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Interactions of light and mirrors: advanced techniques for modelling future gravitational wave detectors

Brown, Daniel David (2016)
Ph.D. thesis, University of Birmingham.

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The second generation of ground based interferometric gravitational wave detectors, offering ten times the sensitivity of their predecessors, are now just beginning to come online. With these fully operational the community expects that within the next few years we will finally observe the first direct detection of a gravitational wave. The effectiveness of numerical modelling of realistic systems for design and improvements is in many cases limited by the computation time. I have investigated the use of a reduced-order quadrature technique to reduce the computational cost of calculating spatial overlap integrals of Hermite-Gaussian mode. This significant reduction allows for new parameter spaces to be efficiently explored. One of the challenges in the design of future gravitational wave detectors are unstable mechanical oscillations of the test masses: also known as parametric instabilities. I have shown a new method to reduce these parametric instabilities by using purely optical means. Finally, the susceptibility of waveguide grating mirrors to lateral displacement phase shifts coupling in to the reflected beam was investigated. It was demonstrated using a finite-difference time-domain model to solve Maxwell’s equations that such a coupling does not affect waveguide grating mirrors.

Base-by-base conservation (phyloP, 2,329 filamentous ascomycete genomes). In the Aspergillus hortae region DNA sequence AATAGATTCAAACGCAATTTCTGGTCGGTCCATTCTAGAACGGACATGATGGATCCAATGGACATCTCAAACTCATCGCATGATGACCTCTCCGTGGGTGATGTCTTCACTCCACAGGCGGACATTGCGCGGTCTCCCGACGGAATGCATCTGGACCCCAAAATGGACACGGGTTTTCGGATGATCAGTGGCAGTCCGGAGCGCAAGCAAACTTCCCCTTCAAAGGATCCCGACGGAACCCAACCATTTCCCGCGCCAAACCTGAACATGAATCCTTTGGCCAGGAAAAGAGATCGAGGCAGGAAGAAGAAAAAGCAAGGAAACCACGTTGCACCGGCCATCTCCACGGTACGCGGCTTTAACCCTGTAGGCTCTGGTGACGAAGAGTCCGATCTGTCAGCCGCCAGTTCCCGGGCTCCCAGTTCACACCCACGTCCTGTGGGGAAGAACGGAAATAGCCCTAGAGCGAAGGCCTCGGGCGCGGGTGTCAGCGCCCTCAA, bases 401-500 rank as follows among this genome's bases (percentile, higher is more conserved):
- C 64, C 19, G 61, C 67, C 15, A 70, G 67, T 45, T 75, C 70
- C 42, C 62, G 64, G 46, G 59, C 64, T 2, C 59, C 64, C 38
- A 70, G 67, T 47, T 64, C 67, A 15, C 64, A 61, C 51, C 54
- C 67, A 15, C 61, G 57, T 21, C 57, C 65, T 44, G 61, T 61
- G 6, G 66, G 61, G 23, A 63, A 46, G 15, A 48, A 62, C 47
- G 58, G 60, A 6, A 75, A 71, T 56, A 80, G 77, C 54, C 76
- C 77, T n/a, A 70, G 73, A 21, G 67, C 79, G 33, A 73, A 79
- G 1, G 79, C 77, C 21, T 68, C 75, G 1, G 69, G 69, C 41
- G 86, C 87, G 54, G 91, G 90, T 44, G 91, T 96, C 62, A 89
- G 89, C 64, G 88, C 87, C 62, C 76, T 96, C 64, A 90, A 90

Type of Work:Ph.D. thesis.
Supervisor(s):Freise, Andreas
School/Faculty:Colleges (2008 onwards) > College of Engineering & Physical Sciences
Department:School of Physics and Astronomy, Astrophysics and Space Research Group
Subjects:QC Physics
Institution:University of Birmingham
ID Code:6500
This unpublished thesis/dissertation is copyright of the author and/or third parties. The intellectual property rights of the author or third parties in respect of this work are as defined by The Copyright Designs and Patents Act 1988 or as modified by any successor legislation. Any use made of information contained in this thesis/dissertation must be in accordance with that legislation and must be properly acknowledged. Further distribution or reproduction in any format is prohibited without the permission of the copyright holder.
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